Mugen wrote an interesting blog on reincarnation Sunday. Having been a Buddhist for most of my life and having studied the philosophy of my official religion formally, I thought I'd comment. There are some very strong popular notions of what karma is and what reincarnation is. I wrote:
The Buddha himself dismissed extended speculation of past-life and future-life matters. The importance of birth as a human is that it is only as a human that one has the proper faculties and context to find liberation. Intellectual speculation about the past or the future distracts us from our path -- generally.
Over the centuries, Buddhist thought has focused on reincarnation and karma primarily from the perspective of psychology and used the realms of existence (hell, hungry-ghost, animal, human, demon/demi-god, and god realms) to metaphorically describe the nature of suffering in its three categories: the suffering of suffering, the suffering of change, and the suffering of conditioned existence.
Liberation is coming to wholly understand the nature of reality (not just intellectually but also emotionally, etc.,). Form and nothingness are one and the same -- two aspects of the interdependent and conditioned nature of all things.
Karma is not divine retribution or punishment for past bad acts. Rather, karma is the action that is produced from our perspective on the world -- through the narrowing of our senses by our emotional conditioning, mental disposition, etc.,. If you see yourself as a victim, it will only be so long before you find yourself a persecutor. How we perceive the world is intimately connected into what we experience. Karma is this. When the perspective changes, the karma changes. In southern Buddhist thought, there are three types of suffering: the suffering of suffering, the suffering of change and the suffering of conditioned existence. We suffer in part because we are living beings, because we cannot accept the transitory nature of things, and because we cannot accept the fact that our own self-identity is transitory and conditioned.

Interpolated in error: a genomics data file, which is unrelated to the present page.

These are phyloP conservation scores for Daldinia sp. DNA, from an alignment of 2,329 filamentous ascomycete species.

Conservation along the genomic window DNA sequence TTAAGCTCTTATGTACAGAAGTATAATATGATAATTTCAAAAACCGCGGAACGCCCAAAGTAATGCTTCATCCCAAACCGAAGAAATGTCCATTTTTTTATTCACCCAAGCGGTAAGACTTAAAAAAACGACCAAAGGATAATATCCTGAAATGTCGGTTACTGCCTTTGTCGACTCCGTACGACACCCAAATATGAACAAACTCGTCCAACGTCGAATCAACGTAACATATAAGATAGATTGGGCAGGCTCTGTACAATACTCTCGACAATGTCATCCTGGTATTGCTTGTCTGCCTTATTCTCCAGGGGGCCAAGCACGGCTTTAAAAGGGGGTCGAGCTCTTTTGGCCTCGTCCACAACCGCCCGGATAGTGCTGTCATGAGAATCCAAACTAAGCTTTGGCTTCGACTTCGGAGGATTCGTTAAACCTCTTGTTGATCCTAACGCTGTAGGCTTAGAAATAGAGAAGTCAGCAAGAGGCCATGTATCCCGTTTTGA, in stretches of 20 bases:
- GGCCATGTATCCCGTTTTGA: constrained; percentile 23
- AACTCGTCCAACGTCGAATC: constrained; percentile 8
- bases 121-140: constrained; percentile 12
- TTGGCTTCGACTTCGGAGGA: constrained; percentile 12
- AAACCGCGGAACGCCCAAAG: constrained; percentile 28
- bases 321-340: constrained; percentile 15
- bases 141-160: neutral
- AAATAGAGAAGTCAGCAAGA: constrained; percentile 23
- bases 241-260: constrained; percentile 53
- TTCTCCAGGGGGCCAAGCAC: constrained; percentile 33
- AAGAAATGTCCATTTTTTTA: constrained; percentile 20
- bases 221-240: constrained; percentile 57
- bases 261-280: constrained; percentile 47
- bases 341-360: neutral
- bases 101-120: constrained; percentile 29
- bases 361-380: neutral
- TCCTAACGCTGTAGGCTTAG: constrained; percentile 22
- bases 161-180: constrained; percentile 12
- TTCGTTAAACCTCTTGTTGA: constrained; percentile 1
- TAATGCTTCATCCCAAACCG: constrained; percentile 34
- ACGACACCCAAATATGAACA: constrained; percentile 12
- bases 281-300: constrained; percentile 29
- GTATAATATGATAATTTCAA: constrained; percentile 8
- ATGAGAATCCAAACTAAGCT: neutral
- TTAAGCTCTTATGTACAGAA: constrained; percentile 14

Liberation does not come from speculating on your past lives or ignoring the present to secure a good future life. Humans are the only creatures that have the adequate faculties and context to find liberation. As the Tibetans say, being born as a human being is as frequent as a blind, albino turtle emerging from the great ocean once every hundred years and happening to emerge inside a meter-wide ring floating on the surface of that great ocean. It is so unlikely that one will be reborn as a human that one ought to spend this precious time with the mind and feeling toward liberation. Of course, this also is not a call to (necessarily) lead a monastic life -- although this point is disputed by the southern Buddhists.
The terms, techniques and language of the path is different for everyone. For every disposition of person, there is a unique path to liberation -- and discovering that path is an intimate and personal quest.